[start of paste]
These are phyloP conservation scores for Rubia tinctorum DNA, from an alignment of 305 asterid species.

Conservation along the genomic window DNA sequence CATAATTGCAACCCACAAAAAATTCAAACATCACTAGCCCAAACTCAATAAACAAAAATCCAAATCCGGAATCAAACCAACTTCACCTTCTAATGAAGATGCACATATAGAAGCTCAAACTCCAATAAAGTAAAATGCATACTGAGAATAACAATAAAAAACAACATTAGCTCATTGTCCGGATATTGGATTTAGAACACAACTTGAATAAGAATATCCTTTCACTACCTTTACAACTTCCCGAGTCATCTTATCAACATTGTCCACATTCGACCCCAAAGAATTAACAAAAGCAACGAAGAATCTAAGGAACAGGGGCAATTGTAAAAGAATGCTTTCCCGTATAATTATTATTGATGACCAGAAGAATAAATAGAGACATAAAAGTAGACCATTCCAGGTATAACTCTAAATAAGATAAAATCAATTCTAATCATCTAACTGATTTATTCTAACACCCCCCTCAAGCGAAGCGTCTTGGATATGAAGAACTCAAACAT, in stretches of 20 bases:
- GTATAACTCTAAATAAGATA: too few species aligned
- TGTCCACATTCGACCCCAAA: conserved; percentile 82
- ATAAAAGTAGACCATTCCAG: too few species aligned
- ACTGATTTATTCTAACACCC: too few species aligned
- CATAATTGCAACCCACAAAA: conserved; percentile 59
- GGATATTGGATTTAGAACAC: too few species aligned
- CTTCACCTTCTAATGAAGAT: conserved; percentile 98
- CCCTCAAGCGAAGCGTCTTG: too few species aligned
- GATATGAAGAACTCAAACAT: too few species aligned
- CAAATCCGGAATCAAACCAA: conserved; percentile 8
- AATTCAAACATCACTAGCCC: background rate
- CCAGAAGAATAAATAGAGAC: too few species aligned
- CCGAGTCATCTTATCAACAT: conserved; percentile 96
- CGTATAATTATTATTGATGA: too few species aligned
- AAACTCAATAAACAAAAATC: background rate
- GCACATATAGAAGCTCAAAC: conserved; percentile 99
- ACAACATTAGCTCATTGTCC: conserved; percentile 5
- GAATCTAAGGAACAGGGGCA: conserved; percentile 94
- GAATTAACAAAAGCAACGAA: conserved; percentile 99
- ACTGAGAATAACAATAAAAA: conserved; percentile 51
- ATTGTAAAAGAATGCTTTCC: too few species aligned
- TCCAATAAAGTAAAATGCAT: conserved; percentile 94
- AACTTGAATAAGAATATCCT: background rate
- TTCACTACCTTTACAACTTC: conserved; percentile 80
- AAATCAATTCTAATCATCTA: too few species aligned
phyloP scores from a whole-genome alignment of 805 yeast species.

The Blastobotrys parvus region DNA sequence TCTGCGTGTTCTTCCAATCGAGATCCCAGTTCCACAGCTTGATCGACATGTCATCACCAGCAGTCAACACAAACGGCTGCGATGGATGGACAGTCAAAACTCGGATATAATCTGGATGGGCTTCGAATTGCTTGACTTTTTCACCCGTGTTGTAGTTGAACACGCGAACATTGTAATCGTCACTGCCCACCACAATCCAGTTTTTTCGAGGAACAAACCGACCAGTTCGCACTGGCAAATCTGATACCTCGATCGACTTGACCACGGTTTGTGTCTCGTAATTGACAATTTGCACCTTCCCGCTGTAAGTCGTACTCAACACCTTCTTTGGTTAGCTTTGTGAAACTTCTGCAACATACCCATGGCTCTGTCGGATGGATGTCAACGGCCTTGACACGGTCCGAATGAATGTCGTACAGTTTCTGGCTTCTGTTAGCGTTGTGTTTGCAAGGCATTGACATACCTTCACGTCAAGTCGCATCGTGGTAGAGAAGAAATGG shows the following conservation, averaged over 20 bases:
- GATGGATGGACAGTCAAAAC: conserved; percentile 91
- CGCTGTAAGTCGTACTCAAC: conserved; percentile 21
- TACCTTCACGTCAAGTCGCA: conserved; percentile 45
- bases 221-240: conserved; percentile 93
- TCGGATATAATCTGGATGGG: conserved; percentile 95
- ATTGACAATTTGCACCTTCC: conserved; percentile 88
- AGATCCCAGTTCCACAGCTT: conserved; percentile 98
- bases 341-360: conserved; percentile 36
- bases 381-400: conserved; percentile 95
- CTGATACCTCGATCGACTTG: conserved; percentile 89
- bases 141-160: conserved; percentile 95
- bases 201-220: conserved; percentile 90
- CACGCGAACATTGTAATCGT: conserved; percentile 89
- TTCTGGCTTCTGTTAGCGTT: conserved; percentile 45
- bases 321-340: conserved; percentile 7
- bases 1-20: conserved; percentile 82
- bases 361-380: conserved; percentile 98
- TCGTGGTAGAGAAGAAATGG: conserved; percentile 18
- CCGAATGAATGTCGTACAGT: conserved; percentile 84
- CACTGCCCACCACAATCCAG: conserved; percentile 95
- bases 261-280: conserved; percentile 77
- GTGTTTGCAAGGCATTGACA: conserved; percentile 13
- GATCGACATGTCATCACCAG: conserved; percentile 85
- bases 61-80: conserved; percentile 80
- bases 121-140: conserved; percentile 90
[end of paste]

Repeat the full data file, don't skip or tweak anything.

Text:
These are phyloP conservation scores for Rubia tinctorum DNA, from an alignment of 305 asterid species.

Conservation along the genomic window DNA sequence CATAATTGCAACCCACAAAAAATTCAAACATCACTAGCCCAAACTCAATAAACAAAAATCCAAATCCGGAATCAAACCAACTTCACCTTCTAATGAAGATGCACATATAGAAGCTCAAACTCCAATAAAGTAAAATGCATACTGAGAATAACAATAAAAAACAACATTAGCTCATTGTCCGGATATTGGATTTAGAACACAACTTGAATAAGAATATCCTTTCACTACCTTTACAACTTCCCGAGTCATCTTATCAACATTGTCCACATTCGACCCCAAAGAATTAACAAAAGCAACGAAGAATCTAAGGAACAGGGGCAATTGTAAAAGAATGCTTTCCCGTATAATTATTATTGATGACCAGAAGAATAAATAGAGACATAAAAGTAGACCATTCCAGGTATAACTCTAAATAAGATAAAATCAATTCTAATCATCTAACTGATTTATTCTAACACCCCCCTCAAGCGAAGCGTCTTGGATATGAAGAACTCAAACAT, in stretches of 20 bases:
- GTATAACTCTAAATAAGATA: too few species aligned
- TGTCCACATTCGACCCCAAA: conserved; percentile 82
- ATAAAAGTAGACCATTCCAG: too few species aligned
- ACTGATTTATTCTAACACCC: too few species aligned
- CATAATTGCAACCCACAAAA: conserved; percentile 59
- GGATATTGGATTTAGAACAC: too few species aligned
- CTTCACCTTCTAATGAAGAT: conserved; percentile 98
- CCCTCAAGCGAAGCGTCTTG: too few species aligned
- GATATGAAGAACTCAAACAT: too few species aligned
- CAAATCCGGAATCAAACCAA: conserved; percentile 8
- AATTCAAACATCACTAGCCC: background rate
- CCAGAAGAATAAATAGAGAC: too few species aligned
- CCGAGTCATCTTATCAACAT: conserved; percentile 96
- CGTATAATTATTATTGATGA: too few species aligned
- AAACTCAATAAACAAAAATC: background rate
- GCACATATAGAAGCTCAAAC: conserved; percentile 99
- ACAACATTAGCTCATTGTCC: conserved; percentile 5
- GAATCTAAGGAACAGGGGCA: conserved; percentile 94
- GAATTAACAAAAGCAACGAA: conserved; percentile 99
- ACTGAGAATAACAATAAAAA: conserved; percentile 51
- ATTGTAAAAGAATGCTTTCC: too few species aligned
- TCCAATAAAGTAAAATGCAT: conserved; percentile 94
- AACTTGAATAAGAATATCCT: background rate
- TTCACTACCTTTACAACTTC: conserved; percentile 80
- AAATCAATTCTAATCATCTA: too few species aligned
phyloP scores from a whole-genome alignment of 805 yeast species.

The Blastobotrys parvus region DNA sequence TCTGCGTGTTCTTCCAATCGAGATCCCAGTTCCACAGCTTGATCGACATGTCATCACCAGCAGTCAACACAAACGGCTGCGATGGATGGACAGTCAAAACTCGGATATAATCTGGATGGGCTTCGAATTGCTTGACTTTTTCACCCGTGTTGTAGTTGAACACGCGAACATTGTAATCGTCACTGCCCACCACAATCCAGTTTTTTCGAGGAACAAACCGACCAGTTCGCACTGGCAAATCTGATACCTCGATCGACTTGACCACGGTTTGTGTCTCGTAATTGACAATTTGCACCTTCCCGCTGTAAGTCGTACTCAACACCTTCTTTGGTTAGCTTTGTGAAACTTCTGCAACATACCCATGGCTCTGTCGGATGGATGTCAACGGCCTTGACACGGTCCGAATGAATGTCGTACAGTTTCTGGCTTCTGTTAGCGTTGTGTTTGCAAGGCATTGACATACCTTCACGTCAAGTCGCATCGTGGTAGAGAAGAAATGG shows the following conservation, averaged over 20 bases:
- GATGGATGGACAGTCAAAAC: conserved; percentile 91
- CGCTGTAAGTCGTACTCAAC: conserved; percentile 21
- TACCTTCACGTCAAGTCGCA: conserved; percentile 45
- bases 221-240: conserved; percentile 93
- TCGGATATAATCTGGATGGG: conserved; percentile 95
- ATTGACAATTTGCACCTTCC: conserved; percentile 88
- AGATCCCAGTTCCACAGCTT: conserved; percentile 98
- bases 341-360: conserved; percentile 36
- bases 381-400: conserved; percentile 95
- CTGATACCTCGATCGACTTG: conserved; percentile 89
- bases 141-160: conserved; percentile 95
- bases 201-220: conserved; percentile 90
- CACGCGAACATTGTAATCGT: conserved; percentile 89
- TTCTGGCTTCTGTTAGCGTT: conserved; percentile 45
- bases 321-340: conserved; percentile 7
- bases 1-20: conserved; percentile 82
- bases 361-380: conserved; percentile 98
- TCGTGGTAGAGAAGAAATGG: conserved; percentile 18
- CCGAATGAATGTCGTACAGT: conserved; percentile 84
- CACTGCCCACCACAATCCAG: conserved; percentile 95
- bases 261-280: conserved; percentile 77
- GTGTTTGCAAGGCATTGACA: conserved; percentile 13
- GATCGACATGTCATCACCAG: conserved; percentile 85
- bases 61-80: conserved; percentile 80
- bases 121-140: conserved; percentile 90